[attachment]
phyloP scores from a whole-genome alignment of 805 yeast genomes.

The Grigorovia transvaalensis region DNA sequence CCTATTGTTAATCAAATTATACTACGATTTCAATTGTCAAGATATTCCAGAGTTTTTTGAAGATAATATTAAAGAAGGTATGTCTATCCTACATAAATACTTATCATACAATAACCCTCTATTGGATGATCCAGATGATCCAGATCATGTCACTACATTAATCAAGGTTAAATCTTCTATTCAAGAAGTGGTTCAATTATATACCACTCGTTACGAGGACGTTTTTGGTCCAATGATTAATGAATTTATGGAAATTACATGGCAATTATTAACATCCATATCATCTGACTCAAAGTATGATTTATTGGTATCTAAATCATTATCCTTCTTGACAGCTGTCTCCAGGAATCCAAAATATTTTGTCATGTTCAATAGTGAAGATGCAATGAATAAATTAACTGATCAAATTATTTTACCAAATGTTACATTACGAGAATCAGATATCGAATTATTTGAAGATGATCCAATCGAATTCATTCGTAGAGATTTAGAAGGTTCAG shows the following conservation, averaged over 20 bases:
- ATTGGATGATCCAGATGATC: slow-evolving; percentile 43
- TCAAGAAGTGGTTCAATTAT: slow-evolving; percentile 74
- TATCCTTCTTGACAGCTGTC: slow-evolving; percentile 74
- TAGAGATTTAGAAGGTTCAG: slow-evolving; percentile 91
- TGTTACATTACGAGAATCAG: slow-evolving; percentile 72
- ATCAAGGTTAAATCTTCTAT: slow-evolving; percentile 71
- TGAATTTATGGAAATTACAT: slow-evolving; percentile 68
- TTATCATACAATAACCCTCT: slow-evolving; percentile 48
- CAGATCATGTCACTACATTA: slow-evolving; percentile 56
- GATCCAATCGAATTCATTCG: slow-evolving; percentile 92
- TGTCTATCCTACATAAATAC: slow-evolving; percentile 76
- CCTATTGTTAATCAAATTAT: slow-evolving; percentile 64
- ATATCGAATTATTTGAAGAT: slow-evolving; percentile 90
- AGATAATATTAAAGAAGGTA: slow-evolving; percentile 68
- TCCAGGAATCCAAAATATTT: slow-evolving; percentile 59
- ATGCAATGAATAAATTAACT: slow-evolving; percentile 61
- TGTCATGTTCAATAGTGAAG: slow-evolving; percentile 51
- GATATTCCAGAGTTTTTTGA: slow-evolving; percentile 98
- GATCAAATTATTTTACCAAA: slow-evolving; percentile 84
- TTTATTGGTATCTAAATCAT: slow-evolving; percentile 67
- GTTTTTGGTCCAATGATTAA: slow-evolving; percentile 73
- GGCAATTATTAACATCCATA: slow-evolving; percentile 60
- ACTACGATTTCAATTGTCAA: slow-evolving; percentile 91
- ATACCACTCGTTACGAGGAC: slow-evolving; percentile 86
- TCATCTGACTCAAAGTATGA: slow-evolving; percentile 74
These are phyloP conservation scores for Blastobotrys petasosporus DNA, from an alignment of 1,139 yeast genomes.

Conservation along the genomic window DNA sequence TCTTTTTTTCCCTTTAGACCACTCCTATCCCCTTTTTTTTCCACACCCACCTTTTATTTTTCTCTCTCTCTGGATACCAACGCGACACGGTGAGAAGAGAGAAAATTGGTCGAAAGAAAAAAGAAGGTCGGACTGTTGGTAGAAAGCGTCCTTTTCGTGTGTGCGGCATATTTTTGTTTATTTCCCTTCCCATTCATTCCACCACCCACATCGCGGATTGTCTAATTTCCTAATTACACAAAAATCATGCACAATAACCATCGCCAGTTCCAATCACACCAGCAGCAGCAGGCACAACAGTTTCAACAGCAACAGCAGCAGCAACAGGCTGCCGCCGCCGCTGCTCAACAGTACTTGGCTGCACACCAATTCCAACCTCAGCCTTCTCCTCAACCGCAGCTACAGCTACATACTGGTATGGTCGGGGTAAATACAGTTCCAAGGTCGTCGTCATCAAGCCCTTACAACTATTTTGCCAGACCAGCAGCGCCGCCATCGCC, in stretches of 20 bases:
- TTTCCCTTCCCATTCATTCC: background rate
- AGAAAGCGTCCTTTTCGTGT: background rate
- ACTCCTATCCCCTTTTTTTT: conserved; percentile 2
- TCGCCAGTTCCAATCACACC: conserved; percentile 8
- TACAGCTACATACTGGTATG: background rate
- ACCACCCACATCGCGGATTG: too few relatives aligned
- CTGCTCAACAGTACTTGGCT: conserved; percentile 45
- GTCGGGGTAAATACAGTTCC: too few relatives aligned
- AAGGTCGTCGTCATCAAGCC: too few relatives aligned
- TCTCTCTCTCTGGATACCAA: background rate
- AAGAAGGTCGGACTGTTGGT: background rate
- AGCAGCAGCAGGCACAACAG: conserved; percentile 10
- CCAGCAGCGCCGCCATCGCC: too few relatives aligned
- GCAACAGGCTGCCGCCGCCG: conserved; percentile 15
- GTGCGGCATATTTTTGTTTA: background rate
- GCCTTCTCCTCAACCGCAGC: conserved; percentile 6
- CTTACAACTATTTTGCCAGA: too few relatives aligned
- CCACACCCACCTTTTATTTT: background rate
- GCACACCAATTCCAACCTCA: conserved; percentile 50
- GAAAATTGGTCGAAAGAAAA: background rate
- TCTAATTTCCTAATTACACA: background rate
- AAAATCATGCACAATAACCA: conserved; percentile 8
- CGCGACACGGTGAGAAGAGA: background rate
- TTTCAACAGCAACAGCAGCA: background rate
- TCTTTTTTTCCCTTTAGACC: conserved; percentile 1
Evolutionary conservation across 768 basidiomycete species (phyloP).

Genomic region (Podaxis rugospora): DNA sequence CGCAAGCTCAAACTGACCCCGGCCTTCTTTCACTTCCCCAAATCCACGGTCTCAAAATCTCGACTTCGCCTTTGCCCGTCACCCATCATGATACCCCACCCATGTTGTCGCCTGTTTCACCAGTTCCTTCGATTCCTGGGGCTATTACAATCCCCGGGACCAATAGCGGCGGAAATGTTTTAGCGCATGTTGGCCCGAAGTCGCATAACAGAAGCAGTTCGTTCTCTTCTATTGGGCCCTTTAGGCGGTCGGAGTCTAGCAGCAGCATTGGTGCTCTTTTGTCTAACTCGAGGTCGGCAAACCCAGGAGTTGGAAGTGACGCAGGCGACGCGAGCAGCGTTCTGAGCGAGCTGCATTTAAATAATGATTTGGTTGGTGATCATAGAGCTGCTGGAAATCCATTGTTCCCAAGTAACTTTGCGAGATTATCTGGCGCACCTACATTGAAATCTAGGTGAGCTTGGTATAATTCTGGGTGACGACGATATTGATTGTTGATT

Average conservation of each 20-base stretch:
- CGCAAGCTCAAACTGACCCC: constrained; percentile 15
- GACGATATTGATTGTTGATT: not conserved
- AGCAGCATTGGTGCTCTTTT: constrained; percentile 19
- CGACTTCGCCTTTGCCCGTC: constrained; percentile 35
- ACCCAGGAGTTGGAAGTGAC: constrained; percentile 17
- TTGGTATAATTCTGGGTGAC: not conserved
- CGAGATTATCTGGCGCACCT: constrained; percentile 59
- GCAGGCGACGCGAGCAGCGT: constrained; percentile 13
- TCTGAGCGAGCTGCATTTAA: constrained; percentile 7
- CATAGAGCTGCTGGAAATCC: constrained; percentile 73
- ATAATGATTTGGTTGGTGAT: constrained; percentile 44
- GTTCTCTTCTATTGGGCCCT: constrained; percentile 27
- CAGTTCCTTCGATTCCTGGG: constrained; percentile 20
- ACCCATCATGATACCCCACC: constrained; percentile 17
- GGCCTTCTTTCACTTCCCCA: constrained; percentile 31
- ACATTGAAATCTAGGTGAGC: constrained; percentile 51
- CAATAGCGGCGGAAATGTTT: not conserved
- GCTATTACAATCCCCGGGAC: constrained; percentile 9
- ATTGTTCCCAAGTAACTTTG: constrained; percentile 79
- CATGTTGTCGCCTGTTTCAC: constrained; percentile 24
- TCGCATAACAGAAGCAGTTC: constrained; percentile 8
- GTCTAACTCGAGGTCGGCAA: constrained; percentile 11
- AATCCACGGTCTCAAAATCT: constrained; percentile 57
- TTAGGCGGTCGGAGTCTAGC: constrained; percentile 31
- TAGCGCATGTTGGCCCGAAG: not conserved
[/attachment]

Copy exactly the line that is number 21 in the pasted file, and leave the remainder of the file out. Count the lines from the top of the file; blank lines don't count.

- GATCAAATTATTTTACCAAA: slow-evolving; percentile 84